Friday, March 22, 2019

Retrospective #34: Foods that Raise HDL

“HAPPY HOLIDAYS TO YOU ALL,” my doctor, an internist and cardiologist, wrote in an email that he broadcast to his patients in January 2012. I returned the wish and requested ideas for subjects for my blog, which he followed.
To my delight he replied with some pithy titles, the first of which was “Foods that raise HDL.” HDL is “the good cholesterol” in your lipid profile. He was interested because my HDL had almost doubled from 43 average to 78 average since he suggested that I begin eating Very Low Carb (VLC) 10 years earlier. And he observed the changes.
The desired range for men is ≥40mg/dl, and for women ≥ 50mg/dl. Before I started to eat VLC my HDLs averaged 43 (16 values over 22 years: 48, 44, 61, 53, 50, 42, 41, 39, 38, 37, 38, 38, 39, 41, 39 & 42). Since I began eating VLC my HDLs have averaged 78 (14 values: 67, 92, 78, 71, 78, 81, 86, 91, 98, 67, 57, 63, 79 & 86). I don't know what has caused my HDL to go up since I started eating Very Low Carb, but it's gotta be the foods I eat. What else?
The other lipid test that has dramatically improved over the same period is triglycerides.  Before I started Very Low Carb, my triglyceride average of 21 previous lipid tests was 137. My triglycerides average for the last (most recent) 21 lipid tests has been 54. I attribute this dramatic improvement mostly to taking fish oil supplements (4 grams/day initially, then down to 2 grams/day). I also eat a can of sardines packed in olive oil almost every day for lunch.
At the time (2012), for breakfast I ate 2 fried eggs, 2 strips of bacon, and a big cup of coffee with full cream and two Splenda. For lunch I usually ate a can of sardines in olive oil and some Splenda sweetened iced tea. Note: both meals, all protein and fat; No juice or fruit or bread or cereal or jelly or milk or sugar, all high in carbohydrates.  
I ate no snacks mid-morning or mid-afternoon. I didn’t need them. I wasn’t hungry. The fat and protein provided satiety and supported my other needs.  My body was running on fat, my fat, both the fat I ate and my body fat.  I was now a ‘fat burner,’ not a ‘sugar burner.’ The body gets the small amount of glucose it needs from the small amount I eat and from ketone bodies from the breakdown of fat cells (triglycerides) and from gluconeogenesis.
Gluconeogenesis occurs when the amino acids from the protein I ate that was not taken up by muscles, etc. is stored in the liver and is then reconstituted as glucose (“gluco-neo-genesis”) when the body needs it.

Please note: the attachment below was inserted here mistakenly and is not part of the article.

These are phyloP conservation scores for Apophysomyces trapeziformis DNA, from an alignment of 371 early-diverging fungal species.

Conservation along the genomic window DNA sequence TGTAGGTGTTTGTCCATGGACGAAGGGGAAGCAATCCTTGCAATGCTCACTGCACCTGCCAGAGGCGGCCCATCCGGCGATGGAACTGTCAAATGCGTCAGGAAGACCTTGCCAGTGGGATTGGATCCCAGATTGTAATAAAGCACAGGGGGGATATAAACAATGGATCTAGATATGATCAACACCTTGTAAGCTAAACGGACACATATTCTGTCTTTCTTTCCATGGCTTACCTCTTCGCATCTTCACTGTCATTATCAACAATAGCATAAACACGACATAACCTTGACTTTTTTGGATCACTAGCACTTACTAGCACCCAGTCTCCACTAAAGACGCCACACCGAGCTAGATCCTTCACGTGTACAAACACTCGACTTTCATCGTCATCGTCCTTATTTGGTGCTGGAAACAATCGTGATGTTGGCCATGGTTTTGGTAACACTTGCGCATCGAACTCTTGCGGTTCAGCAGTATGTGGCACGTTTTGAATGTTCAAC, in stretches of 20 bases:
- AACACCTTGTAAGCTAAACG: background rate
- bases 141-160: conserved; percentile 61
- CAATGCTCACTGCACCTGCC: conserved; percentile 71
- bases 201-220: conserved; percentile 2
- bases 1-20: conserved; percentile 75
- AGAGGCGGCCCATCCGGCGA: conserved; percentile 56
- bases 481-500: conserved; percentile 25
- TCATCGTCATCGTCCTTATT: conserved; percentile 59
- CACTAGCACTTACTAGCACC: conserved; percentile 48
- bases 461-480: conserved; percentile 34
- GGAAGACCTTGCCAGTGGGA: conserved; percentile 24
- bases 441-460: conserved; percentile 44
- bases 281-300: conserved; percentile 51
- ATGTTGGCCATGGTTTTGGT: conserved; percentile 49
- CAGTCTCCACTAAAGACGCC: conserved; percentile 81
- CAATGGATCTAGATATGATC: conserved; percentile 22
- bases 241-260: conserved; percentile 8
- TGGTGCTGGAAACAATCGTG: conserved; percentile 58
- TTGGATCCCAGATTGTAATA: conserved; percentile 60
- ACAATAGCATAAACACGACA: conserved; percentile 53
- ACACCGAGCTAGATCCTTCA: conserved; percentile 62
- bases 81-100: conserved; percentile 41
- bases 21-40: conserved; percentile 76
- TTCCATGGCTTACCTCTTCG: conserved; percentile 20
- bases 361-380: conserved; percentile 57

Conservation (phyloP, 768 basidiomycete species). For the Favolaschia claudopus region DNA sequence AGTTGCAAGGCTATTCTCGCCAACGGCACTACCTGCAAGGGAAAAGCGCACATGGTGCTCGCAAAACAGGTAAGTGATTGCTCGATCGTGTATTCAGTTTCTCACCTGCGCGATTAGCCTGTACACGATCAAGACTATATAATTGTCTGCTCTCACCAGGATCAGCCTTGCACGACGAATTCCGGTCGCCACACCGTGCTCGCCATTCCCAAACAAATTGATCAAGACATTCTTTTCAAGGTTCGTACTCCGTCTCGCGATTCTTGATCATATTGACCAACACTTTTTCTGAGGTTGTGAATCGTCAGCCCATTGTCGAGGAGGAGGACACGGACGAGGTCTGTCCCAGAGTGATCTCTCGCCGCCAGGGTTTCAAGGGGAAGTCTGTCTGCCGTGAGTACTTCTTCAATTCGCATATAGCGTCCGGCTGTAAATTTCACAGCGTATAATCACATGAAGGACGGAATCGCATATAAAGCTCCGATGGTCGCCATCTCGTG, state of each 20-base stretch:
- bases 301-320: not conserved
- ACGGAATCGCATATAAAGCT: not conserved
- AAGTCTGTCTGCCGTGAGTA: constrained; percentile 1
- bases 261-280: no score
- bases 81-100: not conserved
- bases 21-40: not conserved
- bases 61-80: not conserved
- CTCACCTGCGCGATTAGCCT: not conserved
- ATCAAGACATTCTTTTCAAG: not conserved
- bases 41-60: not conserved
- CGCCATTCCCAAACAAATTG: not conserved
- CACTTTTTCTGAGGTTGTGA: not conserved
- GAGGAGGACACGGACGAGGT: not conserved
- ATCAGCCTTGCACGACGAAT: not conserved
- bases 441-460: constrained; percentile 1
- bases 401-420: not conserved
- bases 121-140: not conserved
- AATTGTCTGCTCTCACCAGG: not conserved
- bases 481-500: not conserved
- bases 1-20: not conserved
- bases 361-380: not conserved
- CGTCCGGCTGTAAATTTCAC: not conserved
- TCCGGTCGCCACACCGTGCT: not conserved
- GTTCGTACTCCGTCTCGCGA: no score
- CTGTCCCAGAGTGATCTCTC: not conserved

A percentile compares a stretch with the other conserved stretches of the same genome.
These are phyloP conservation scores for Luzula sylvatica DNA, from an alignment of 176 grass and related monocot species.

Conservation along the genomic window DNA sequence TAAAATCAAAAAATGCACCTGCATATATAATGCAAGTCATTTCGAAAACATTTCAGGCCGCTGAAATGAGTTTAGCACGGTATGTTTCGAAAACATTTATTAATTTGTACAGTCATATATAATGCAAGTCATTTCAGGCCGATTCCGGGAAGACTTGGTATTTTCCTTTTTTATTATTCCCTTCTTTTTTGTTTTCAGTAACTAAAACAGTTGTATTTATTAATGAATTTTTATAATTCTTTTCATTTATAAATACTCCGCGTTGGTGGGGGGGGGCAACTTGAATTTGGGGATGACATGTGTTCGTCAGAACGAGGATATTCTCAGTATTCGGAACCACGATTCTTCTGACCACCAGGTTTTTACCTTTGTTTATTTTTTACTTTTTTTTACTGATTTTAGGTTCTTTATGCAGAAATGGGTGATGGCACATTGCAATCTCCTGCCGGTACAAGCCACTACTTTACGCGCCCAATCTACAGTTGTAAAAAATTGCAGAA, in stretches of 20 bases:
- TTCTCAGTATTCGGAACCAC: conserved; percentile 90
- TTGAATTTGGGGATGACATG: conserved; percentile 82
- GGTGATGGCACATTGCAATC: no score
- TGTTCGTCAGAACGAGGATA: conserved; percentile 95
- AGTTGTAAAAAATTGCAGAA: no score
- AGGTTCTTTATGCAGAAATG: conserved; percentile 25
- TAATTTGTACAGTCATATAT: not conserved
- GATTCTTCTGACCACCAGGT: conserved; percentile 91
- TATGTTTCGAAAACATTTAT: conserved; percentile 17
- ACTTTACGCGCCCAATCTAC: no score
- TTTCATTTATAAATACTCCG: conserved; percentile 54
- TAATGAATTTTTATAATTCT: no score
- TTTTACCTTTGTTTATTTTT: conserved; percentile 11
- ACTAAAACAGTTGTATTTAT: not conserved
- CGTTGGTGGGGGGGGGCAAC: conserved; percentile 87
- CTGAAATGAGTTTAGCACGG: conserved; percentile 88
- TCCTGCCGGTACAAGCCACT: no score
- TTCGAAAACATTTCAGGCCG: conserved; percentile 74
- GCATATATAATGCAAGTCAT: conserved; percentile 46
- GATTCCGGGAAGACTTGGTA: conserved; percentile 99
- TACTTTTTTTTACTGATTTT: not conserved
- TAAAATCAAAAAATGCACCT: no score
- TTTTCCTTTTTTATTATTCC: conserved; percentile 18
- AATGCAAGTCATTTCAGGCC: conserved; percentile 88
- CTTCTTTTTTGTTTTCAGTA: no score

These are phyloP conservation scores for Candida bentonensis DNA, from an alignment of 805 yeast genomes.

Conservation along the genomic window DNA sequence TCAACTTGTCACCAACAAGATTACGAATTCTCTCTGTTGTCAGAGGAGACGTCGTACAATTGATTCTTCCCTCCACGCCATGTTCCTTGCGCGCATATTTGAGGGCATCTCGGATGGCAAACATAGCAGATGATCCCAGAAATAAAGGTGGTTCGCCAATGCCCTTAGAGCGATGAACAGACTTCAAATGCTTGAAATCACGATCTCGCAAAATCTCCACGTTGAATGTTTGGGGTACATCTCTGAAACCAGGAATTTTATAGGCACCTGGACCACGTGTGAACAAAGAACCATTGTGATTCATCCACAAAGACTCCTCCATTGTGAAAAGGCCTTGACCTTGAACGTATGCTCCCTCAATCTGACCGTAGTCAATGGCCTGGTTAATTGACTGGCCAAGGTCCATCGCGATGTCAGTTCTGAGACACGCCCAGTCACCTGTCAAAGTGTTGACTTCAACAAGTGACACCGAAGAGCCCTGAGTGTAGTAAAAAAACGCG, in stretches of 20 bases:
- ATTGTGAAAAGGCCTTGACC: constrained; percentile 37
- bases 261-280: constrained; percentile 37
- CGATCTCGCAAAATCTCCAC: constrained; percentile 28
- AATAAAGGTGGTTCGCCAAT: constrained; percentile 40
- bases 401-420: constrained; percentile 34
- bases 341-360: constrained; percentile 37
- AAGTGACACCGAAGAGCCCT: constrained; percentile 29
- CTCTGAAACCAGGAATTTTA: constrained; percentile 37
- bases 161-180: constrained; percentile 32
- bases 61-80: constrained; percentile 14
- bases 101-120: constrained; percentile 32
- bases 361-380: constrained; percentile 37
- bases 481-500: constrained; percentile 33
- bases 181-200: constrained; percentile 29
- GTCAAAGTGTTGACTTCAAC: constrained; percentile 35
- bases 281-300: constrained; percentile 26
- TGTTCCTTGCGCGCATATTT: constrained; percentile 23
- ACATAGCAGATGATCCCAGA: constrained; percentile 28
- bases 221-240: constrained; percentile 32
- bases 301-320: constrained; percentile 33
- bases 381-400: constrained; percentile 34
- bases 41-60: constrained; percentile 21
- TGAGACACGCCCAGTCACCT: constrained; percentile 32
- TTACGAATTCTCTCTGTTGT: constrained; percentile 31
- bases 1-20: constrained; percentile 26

For dinner I ate a small portion of protein (roasted, baked or broiled, not deep fried), a selected vegetable, and sometimes a glass or two of red wine. I avoided carrots, peas, corn or beets. They all contain too much sugar. And, of course, I don’t eat pasta or starchy root vegetables like potatoes, or winter squash, or grains like rice and couscous. I also try to avoid everything made with or cooked in vegetable oil, -- any “vegetable” (seed) oil. The oils I use are olive oil, butter, ghee and coconut oil, a very good “Medium Chain Triglyceride,” It’s a saturated fat, but because of its medium chain length, it ‘burns’ quickly and easily for energy, instead of being stored as body fat.
I intentionally select fatty meats and fish, eat chicken with the skin on (the skin is mostly monounsaturated fat), and like to slow cook (braise) grass-fed cuts of meat (brisket, osso bucco, shanks, hocks, etc. I do not limit dietary saturated fats or cholesterol. I eat all the shrimp and liver and free-range, pastured chicken eggs I want. And the result? Well, go back to the beginning of this Retrospective. My HDL has gone from 43 to 78 and my triglycerides from 137 to 54, on account of what I eat. My LDL and Total Cholesterol have both remained essentially constant.
So, doc, my answer to your question is that I really don’t know what SPECIFIC foods have raised my HDL and lowered my triglycerides. My answer is it’s the Way of Eating YOU SUGGESTED 10 years ago after you read Gary Taubes’ cover story, “What If It’s All Been a Big Fat Lie” in The New York Times Sunday Magazine.  You told me that after you read that article, you tried the diet yourself for 6 weeks and lost 17 pounds. You then suggested I do it too. And, as you know, I lost 170 pounds!

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